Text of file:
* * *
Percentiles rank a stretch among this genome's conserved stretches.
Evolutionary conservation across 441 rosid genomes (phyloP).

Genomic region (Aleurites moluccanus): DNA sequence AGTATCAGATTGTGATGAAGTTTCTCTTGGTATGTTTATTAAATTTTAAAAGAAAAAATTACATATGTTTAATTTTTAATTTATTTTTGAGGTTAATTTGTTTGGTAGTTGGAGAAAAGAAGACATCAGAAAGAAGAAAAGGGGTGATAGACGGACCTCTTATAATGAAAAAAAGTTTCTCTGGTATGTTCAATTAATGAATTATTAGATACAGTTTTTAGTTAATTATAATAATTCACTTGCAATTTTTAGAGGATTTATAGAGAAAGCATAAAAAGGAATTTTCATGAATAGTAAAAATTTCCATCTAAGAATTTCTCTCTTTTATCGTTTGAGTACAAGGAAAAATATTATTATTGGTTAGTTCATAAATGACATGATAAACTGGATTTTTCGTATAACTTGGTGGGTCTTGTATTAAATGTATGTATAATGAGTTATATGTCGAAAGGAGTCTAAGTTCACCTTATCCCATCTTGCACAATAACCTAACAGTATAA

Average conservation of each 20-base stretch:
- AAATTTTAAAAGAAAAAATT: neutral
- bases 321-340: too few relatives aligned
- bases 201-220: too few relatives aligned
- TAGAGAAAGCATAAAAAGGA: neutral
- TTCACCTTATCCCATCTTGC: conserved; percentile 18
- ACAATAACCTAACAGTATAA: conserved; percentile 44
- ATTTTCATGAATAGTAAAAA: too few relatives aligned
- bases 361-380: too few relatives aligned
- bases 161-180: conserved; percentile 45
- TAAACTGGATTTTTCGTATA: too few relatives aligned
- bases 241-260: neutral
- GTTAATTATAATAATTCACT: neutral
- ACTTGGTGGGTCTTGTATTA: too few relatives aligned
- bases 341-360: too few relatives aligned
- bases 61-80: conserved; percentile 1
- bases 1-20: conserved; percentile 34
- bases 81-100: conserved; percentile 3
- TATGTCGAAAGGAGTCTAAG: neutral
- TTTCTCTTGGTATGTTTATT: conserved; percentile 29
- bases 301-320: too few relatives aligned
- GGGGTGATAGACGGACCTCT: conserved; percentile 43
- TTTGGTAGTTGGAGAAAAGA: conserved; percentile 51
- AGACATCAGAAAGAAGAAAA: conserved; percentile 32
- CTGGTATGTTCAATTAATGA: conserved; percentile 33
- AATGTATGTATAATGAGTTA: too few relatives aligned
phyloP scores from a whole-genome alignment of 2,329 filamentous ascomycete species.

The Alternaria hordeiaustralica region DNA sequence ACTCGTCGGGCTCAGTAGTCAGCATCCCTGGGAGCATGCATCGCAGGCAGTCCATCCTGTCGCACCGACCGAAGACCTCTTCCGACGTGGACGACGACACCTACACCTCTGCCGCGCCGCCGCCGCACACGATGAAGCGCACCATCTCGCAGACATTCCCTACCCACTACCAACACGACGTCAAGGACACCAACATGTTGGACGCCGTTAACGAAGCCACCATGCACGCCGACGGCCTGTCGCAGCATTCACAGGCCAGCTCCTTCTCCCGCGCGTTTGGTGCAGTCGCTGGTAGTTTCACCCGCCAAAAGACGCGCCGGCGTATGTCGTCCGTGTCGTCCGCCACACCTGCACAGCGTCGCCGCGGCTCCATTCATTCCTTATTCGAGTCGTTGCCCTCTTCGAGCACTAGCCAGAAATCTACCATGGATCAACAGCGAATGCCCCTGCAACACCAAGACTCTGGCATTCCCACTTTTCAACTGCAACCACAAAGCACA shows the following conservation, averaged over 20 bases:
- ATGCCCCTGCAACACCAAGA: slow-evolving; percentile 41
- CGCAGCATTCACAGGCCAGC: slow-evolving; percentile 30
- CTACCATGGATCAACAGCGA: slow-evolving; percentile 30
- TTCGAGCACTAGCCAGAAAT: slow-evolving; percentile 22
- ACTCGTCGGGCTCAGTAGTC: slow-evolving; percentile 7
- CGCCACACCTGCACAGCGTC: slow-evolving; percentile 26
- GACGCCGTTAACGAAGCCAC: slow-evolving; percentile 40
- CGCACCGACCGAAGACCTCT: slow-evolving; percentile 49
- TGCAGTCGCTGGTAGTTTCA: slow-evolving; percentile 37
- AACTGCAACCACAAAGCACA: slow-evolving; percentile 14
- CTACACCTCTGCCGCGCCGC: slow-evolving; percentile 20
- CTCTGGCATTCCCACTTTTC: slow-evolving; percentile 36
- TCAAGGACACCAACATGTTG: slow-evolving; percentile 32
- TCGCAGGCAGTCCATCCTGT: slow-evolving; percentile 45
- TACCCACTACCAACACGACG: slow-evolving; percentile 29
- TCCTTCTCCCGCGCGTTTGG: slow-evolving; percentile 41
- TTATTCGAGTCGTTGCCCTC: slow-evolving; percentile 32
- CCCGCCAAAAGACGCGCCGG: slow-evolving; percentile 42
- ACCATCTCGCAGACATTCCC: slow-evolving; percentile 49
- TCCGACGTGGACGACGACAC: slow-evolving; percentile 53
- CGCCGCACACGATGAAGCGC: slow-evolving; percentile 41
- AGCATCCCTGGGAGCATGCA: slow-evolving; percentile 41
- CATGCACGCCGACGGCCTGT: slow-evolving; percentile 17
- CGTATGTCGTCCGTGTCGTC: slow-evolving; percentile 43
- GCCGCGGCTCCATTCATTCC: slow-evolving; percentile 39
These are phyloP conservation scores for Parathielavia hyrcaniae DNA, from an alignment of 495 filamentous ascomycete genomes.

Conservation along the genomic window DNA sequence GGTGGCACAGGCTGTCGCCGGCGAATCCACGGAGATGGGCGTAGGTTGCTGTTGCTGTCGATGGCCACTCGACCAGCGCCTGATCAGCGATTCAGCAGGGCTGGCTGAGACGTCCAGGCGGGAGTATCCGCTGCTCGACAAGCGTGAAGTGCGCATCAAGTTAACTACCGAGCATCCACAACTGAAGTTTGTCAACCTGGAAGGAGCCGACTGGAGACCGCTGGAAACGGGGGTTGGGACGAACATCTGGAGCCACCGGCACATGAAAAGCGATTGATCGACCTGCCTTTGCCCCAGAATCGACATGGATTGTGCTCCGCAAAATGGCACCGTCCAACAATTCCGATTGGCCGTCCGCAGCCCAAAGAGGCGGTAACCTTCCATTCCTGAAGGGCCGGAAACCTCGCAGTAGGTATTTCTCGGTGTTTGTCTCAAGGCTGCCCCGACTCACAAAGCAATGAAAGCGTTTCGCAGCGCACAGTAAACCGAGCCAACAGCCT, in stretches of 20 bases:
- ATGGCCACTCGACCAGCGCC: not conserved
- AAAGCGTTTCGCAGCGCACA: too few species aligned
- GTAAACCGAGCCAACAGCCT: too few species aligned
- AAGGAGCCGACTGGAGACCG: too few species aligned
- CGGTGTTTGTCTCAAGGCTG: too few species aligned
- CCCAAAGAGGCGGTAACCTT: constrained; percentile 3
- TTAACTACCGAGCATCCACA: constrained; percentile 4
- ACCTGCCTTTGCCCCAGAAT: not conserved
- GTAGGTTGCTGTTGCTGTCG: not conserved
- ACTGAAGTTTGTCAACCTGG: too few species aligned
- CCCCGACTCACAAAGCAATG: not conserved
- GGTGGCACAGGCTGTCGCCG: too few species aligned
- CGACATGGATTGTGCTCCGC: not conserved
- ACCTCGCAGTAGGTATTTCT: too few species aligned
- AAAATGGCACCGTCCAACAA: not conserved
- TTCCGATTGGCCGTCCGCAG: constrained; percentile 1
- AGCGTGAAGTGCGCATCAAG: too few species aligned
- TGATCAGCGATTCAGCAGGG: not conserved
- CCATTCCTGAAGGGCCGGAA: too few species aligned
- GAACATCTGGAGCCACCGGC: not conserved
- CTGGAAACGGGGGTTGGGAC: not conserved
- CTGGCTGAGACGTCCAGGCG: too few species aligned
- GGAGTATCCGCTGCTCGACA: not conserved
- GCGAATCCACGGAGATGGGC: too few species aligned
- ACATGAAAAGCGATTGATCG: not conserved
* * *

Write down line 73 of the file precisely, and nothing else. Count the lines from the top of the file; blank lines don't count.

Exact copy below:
- AAAATGGCACCGTCCAACAA: not conserved